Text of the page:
There are few places in college baseball more difficult to play in than Alex Box Stadium, and come tournament time the new ballpark will be packed with rabid Tigers fans. While people will bring up the fact that LSU already lost a series to a Big Ten team (Illinois) at home this season, this LSU team has a more developed identity. The play of Mikie Mahtook and Tyler Hanover, not regulars until after the Illini meeting, ignited an offense that never needed much to get going.
Coach Paul Mainieri is taking a chance in his regional, sending his worst weekend starter, Austin Ross (5-7, 5.15 ERA) to the hill against Southern, and saving Anthony Ranaudo and Louis Coleman for the deeper rounds. Those two combined for 235 strikeouts during the season, and even if Baylor's dynamic pitching staff can find the strike zone, beating those goliaths is a tall order. I don't ignore the possibility of the Bears finally playing the ball they're capable of, but I don't think another Big Ten team can beat LSU in the Deep South.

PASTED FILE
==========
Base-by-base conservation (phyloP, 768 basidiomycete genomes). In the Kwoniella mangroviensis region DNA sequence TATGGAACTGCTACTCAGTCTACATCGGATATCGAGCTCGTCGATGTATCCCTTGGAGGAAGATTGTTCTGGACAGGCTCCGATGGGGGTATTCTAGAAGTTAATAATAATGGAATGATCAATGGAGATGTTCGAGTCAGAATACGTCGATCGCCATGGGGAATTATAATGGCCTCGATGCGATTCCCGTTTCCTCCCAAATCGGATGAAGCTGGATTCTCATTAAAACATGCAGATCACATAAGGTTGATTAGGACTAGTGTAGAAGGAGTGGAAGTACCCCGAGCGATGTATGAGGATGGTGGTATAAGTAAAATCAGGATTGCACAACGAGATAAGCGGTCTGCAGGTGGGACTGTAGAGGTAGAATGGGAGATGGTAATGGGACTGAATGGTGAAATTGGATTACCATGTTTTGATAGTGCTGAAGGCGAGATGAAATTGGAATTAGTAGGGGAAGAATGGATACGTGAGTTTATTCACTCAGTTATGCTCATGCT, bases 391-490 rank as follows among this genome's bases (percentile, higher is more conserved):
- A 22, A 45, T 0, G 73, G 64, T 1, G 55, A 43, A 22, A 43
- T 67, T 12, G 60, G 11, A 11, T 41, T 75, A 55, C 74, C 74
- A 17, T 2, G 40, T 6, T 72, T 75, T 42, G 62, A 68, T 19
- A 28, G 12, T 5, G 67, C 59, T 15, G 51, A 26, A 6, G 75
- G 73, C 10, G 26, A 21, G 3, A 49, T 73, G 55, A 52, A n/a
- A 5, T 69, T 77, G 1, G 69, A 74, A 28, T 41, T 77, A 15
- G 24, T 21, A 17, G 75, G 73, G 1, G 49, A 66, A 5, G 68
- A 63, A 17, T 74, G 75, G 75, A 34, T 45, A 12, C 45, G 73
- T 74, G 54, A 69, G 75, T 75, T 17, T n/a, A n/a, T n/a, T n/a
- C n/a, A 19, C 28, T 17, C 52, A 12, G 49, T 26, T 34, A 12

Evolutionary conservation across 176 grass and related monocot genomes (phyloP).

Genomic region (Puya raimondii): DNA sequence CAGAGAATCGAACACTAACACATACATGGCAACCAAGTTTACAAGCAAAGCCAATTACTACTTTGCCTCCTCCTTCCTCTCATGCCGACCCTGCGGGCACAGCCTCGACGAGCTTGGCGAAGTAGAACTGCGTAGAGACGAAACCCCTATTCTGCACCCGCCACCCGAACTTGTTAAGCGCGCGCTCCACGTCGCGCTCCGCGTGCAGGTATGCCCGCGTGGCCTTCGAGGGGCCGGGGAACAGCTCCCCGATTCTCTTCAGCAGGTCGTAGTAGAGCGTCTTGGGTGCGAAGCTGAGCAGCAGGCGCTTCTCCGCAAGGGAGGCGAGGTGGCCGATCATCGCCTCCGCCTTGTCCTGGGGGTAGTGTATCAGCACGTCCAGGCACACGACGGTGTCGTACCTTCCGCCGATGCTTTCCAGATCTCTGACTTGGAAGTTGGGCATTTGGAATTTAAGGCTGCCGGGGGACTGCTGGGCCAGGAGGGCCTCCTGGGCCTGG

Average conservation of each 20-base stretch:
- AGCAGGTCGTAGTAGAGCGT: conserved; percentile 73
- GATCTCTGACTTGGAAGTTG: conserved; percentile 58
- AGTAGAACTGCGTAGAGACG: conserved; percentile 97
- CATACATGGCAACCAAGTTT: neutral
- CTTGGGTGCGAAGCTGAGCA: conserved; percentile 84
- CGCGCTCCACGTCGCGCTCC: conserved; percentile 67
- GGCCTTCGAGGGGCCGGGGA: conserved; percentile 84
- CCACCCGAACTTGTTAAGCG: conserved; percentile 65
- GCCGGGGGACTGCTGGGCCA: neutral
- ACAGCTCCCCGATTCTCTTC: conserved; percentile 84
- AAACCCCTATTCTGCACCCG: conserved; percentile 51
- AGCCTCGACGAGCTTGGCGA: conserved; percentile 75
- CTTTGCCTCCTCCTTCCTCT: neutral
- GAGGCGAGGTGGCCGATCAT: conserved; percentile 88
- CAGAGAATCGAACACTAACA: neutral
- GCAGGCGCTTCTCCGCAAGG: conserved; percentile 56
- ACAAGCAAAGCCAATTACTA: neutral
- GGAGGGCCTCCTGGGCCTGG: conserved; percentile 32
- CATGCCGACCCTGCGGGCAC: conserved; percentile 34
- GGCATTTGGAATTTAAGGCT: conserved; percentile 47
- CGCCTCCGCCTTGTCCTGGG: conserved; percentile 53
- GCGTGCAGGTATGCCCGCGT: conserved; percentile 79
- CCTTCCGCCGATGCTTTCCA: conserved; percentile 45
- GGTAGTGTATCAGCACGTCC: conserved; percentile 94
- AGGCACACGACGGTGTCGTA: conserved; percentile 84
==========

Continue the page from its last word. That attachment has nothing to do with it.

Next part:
11. Chapel Hill Regional:
1. North Carolina
The Tar Heels seem to have been a national seed in this tournament for all of this decade, and while the team has struggled climbing over the championship hump, no coach has been better in the last five years at getting his team to Omaha than Mike Fox. I expect more of the same this season, though in the regional, he'll start with last season's super-regional foe in the CCU Chanticleers. This isn't as good of a Coastal team as we've seen in year's past, however: Scott Woodward and Bobby Gagg really regressed this season, and the team is just 12-10 on the road.